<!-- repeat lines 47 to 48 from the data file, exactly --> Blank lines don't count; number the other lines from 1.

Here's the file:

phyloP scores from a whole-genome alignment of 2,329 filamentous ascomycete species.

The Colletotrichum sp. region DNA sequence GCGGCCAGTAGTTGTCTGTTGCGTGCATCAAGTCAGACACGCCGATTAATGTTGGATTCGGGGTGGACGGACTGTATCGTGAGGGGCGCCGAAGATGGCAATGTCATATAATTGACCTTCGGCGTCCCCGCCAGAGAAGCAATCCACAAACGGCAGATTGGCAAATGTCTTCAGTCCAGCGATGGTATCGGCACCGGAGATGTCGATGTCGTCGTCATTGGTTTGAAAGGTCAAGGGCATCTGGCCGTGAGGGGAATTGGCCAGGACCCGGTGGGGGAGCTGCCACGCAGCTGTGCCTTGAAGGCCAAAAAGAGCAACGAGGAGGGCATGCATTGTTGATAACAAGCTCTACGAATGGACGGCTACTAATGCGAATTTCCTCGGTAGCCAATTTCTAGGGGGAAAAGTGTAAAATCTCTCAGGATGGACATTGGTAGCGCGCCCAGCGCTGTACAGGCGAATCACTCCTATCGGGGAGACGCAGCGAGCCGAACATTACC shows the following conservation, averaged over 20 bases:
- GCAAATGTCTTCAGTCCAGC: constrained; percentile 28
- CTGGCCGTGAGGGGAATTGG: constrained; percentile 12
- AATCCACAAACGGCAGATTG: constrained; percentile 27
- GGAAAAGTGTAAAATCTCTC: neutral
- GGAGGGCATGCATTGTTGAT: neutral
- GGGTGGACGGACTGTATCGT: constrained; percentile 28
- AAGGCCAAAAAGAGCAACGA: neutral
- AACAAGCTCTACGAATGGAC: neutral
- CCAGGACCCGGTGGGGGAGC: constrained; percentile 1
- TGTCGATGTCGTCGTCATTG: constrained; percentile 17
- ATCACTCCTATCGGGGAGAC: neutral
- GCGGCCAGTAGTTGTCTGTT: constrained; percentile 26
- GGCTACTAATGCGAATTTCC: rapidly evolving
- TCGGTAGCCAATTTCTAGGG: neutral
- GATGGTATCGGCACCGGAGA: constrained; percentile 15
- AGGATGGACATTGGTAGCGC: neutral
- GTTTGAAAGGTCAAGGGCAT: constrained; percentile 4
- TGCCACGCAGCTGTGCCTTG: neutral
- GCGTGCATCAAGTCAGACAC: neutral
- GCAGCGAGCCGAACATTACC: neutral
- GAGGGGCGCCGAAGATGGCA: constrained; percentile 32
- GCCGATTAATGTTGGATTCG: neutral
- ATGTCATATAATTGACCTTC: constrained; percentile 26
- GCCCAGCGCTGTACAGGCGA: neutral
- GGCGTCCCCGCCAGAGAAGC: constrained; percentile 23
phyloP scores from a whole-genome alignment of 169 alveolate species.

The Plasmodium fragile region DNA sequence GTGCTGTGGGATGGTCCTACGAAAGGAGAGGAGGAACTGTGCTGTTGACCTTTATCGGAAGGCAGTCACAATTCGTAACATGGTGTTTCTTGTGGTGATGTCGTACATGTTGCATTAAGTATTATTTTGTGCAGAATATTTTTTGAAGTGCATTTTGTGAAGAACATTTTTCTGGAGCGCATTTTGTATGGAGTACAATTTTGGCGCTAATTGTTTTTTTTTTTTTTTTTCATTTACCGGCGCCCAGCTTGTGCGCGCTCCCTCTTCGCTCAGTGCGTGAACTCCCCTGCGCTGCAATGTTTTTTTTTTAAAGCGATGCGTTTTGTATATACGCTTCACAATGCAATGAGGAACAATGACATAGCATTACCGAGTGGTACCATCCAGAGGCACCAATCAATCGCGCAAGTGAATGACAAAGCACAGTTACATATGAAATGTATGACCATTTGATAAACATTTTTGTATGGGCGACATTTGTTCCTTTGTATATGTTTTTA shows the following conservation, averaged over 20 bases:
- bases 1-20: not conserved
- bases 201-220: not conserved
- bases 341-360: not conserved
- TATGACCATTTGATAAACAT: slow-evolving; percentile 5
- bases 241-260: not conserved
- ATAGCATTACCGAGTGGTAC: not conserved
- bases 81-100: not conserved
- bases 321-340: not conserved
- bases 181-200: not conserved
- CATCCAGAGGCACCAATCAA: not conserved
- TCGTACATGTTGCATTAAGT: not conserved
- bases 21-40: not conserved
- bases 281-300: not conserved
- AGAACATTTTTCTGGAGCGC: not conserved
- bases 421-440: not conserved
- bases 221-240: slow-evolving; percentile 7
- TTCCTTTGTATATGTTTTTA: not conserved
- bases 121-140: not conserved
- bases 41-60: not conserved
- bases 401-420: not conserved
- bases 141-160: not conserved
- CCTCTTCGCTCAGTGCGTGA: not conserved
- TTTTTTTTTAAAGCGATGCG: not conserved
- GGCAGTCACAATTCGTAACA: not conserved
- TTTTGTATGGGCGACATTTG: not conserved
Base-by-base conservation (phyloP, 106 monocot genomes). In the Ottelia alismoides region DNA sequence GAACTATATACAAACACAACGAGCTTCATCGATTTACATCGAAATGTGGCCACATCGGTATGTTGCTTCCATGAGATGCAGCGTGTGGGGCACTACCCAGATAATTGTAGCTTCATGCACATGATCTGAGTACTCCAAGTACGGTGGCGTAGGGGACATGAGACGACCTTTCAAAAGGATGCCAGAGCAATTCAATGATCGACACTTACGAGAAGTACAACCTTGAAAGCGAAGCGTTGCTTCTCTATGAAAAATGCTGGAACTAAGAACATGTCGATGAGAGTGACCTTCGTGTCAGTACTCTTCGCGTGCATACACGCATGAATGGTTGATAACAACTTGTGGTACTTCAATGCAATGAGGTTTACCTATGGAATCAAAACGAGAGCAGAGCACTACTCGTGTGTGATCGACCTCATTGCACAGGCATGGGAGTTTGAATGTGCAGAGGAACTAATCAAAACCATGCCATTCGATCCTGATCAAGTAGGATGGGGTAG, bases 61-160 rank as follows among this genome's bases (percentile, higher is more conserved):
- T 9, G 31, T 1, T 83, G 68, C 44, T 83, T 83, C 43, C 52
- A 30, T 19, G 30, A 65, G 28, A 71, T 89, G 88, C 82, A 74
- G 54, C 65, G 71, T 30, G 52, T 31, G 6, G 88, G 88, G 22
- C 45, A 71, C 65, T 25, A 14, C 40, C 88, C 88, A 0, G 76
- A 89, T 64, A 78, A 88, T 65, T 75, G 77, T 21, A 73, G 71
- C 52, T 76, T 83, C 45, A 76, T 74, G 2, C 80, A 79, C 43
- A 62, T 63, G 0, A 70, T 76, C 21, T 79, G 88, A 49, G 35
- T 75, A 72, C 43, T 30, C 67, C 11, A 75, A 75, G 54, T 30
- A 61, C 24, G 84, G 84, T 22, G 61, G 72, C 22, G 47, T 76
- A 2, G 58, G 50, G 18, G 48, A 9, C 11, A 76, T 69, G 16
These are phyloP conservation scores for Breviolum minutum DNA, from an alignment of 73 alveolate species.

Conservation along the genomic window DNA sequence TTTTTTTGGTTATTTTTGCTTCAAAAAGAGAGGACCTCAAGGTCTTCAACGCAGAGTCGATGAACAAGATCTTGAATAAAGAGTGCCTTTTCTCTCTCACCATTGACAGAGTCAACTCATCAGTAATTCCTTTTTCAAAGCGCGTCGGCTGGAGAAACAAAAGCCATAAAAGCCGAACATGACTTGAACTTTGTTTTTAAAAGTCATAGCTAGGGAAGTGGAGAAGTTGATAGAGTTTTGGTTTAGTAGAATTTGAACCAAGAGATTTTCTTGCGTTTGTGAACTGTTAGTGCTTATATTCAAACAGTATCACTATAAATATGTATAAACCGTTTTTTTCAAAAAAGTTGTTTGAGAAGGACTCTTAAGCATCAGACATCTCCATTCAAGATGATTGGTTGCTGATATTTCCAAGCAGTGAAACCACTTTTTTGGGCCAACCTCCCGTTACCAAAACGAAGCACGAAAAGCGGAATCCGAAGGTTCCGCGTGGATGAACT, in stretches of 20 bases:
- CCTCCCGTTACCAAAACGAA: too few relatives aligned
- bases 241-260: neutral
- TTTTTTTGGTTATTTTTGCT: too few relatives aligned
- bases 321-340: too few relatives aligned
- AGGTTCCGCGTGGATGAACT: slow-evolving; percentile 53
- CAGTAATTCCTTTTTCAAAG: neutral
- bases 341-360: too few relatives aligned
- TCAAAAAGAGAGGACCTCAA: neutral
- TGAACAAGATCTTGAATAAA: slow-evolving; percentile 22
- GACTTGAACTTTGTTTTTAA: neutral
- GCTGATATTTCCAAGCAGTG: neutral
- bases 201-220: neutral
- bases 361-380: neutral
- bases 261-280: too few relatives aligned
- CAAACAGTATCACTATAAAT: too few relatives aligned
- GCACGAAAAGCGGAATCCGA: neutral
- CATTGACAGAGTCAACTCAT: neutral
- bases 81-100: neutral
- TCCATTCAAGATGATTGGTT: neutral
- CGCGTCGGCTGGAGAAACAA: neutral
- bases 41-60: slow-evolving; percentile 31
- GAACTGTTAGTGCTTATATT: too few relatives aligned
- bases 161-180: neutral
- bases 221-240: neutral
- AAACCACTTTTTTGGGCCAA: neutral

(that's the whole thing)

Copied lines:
- bases 121-140: not conserved
- bases 41-60: not conserved